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Congo but not the river
on 7 May 2013
This is an account of an unknown Congo. Ben Rawlence travelled Southwards through Eastern Congo from Goma and north Kivu in the North to the death triangle towns of Katanga in the South. He passed through towns and villages which have been destroyed by successive wars and he witnessed the tentative efforts towards recovery, though the strains among the peoples of this vast region are still simmering under the surface. Everywhere he went he was met with hopsitality, kindness and warmth, excepting the occasional bureaucrats on the make.
The journey is through the borderlands of Congo to the East of his route are Uganda, Rwanda, Tanzania, Burundi, Zambia and most of these countries have experienced an influx of refugees fleeing from the successive conflicts which have afflicted eastern Congo. Lake Tanganyika forms part of Congo's eastern border and in the absence of roads he travels by boat down the lake. When the lake runs out he takes to land and whatever vehicles he can find including jeep or pillion on motorcyles over roads which are no more.
The northern part of this journey is through that beautiful fertile Kivu region where many Rwandan Hutus fled with the Interahamwe to escape Tutsi vengence for the Rwandan genocide of 1994. That began a cycle of violence inside the borders of Zaire/Congo. Rwanda and others invaded. The Congo army and the foreign armies fought each other. Then the indigenous Mai Mai militia fought the Congo army. All of them preyed on the people and refugees flooded out of obliterated towns and villages to neighbouring countries. Ben Rawlence recounts the stories of many families who stayed behind and suffered the consequences. He also witnesses the organised, eager and hopeful return of many refugees to their homeland. Despite all that has happened so many just want to come home to reunite families and friends.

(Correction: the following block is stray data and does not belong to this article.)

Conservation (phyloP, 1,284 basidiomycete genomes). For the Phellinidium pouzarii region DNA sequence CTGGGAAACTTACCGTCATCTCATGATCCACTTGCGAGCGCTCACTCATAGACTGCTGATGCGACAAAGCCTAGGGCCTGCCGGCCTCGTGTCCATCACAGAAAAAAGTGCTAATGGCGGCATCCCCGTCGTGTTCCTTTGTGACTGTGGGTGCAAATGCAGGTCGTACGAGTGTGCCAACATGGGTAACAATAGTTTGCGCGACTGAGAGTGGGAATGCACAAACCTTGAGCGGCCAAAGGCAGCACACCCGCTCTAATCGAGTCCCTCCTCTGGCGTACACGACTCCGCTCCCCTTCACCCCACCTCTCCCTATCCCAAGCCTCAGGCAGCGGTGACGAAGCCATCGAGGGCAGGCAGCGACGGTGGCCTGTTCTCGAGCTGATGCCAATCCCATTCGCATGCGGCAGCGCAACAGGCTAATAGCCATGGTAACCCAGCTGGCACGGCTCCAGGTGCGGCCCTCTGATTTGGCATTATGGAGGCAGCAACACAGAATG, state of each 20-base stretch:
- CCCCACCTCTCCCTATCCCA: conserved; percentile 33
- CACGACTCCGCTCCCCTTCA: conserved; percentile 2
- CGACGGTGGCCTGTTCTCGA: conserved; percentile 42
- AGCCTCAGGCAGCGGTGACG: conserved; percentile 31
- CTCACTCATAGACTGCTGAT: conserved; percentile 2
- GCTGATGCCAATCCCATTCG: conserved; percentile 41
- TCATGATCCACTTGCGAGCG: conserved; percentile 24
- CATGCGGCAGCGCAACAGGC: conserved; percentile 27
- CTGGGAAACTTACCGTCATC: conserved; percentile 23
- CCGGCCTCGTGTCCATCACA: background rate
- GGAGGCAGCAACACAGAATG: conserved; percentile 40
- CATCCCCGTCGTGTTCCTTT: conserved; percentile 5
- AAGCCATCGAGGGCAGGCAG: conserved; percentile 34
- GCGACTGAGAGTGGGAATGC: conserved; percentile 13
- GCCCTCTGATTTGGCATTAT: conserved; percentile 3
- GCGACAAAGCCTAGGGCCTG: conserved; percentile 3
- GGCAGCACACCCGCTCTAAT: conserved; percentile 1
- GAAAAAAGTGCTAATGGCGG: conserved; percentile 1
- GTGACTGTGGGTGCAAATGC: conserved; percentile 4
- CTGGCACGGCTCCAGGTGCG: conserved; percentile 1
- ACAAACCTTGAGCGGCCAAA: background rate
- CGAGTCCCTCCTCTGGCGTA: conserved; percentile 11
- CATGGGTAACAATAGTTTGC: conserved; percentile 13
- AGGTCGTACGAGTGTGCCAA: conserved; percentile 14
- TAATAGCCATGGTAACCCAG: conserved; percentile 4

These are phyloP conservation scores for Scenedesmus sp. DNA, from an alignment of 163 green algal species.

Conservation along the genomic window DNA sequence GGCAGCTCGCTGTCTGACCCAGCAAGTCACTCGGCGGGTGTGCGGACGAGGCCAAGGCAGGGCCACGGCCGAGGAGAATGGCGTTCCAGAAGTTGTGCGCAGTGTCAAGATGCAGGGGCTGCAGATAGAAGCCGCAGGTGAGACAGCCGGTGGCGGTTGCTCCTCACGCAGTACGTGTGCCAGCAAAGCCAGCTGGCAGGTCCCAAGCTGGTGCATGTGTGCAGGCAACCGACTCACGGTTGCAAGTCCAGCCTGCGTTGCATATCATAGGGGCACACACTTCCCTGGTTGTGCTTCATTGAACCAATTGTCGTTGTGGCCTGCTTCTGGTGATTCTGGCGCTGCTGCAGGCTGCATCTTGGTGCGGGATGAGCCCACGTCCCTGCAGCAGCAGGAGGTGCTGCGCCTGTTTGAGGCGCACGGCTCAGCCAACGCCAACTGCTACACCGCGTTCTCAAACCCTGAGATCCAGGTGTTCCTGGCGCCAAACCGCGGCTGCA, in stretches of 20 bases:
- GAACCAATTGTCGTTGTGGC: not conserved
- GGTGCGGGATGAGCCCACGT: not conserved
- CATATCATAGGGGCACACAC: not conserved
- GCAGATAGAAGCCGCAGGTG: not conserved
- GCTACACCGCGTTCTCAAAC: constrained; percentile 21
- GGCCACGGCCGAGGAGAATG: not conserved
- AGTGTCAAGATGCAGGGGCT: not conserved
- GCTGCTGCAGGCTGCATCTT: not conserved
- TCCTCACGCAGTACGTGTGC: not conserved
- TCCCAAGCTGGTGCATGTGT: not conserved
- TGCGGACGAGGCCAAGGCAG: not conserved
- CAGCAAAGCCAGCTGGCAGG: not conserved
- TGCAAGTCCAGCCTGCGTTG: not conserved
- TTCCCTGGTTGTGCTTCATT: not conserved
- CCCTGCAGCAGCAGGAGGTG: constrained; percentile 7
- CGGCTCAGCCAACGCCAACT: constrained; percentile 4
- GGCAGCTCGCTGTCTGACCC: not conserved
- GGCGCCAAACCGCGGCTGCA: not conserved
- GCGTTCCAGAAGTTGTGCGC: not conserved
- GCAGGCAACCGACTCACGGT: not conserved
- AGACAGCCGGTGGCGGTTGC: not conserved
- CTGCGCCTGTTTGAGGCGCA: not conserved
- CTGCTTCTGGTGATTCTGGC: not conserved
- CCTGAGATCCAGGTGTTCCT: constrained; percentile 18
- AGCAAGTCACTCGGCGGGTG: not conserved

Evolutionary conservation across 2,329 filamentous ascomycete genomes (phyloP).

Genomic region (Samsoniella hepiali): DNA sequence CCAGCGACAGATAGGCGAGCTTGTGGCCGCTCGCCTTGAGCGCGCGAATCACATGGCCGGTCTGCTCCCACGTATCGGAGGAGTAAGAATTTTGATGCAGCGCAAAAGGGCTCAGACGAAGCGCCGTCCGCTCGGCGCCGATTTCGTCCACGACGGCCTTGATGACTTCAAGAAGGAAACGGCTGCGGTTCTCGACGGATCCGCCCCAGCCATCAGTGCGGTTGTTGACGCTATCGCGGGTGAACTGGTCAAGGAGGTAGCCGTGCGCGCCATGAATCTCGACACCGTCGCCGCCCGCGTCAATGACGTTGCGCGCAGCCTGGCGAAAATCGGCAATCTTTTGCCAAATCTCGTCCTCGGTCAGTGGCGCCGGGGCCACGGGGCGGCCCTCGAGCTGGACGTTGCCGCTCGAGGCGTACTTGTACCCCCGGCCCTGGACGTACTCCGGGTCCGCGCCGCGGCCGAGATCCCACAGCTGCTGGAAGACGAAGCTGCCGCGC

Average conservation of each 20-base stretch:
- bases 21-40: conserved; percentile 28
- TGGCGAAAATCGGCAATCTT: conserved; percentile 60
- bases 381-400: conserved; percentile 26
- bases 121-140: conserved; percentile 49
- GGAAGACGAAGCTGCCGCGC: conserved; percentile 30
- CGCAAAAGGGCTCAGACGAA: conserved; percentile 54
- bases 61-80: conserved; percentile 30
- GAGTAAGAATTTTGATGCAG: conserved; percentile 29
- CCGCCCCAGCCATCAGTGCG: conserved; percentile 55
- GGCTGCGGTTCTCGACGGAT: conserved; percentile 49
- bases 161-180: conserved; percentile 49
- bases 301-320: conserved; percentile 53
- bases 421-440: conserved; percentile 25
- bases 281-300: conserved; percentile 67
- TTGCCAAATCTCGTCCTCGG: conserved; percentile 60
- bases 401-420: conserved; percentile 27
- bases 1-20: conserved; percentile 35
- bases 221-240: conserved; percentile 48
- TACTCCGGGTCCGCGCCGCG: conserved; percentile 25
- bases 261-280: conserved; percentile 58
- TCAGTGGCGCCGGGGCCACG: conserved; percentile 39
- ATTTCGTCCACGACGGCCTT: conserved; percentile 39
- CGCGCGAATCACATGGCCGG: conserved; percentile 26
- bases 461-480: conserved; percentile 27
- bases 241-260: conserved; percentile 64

However, the divisions within the peoples of this region are still sharp. I was particularly struck by his account of his visit to the Banyamulenge, the Tutsis of Congo, high on their mountain farms surrounded by their enemies. He also recounts the awful treatment of the Batwa, the pygmy tribes whose forests are being destroyed. They are treated as serfs and slaves, (literally non-humans) by the other dominant Muntu tribes who have learned nothing from the brutal legacy of colonialism.
This is a very different account of a journey in Congo. The great river receives a mention but it is not the focal point of the journey. There is so much to learn from this account of these places and people.
One final thought. I travelled as a tourist through Uganda, Rwanda and the Kivu region of Zaire over 20 years ago. Then we went to see mountain gorillas and to climb to the summit of Nyiragongo volcano above Goma. Soon after I was there the volcano erupted and killed many people and then the whole region erupted in violence and destruction of the most awful kind. There has been nothing but bad news since then but this book gives glimpses of hope for the future. I hope that it endures.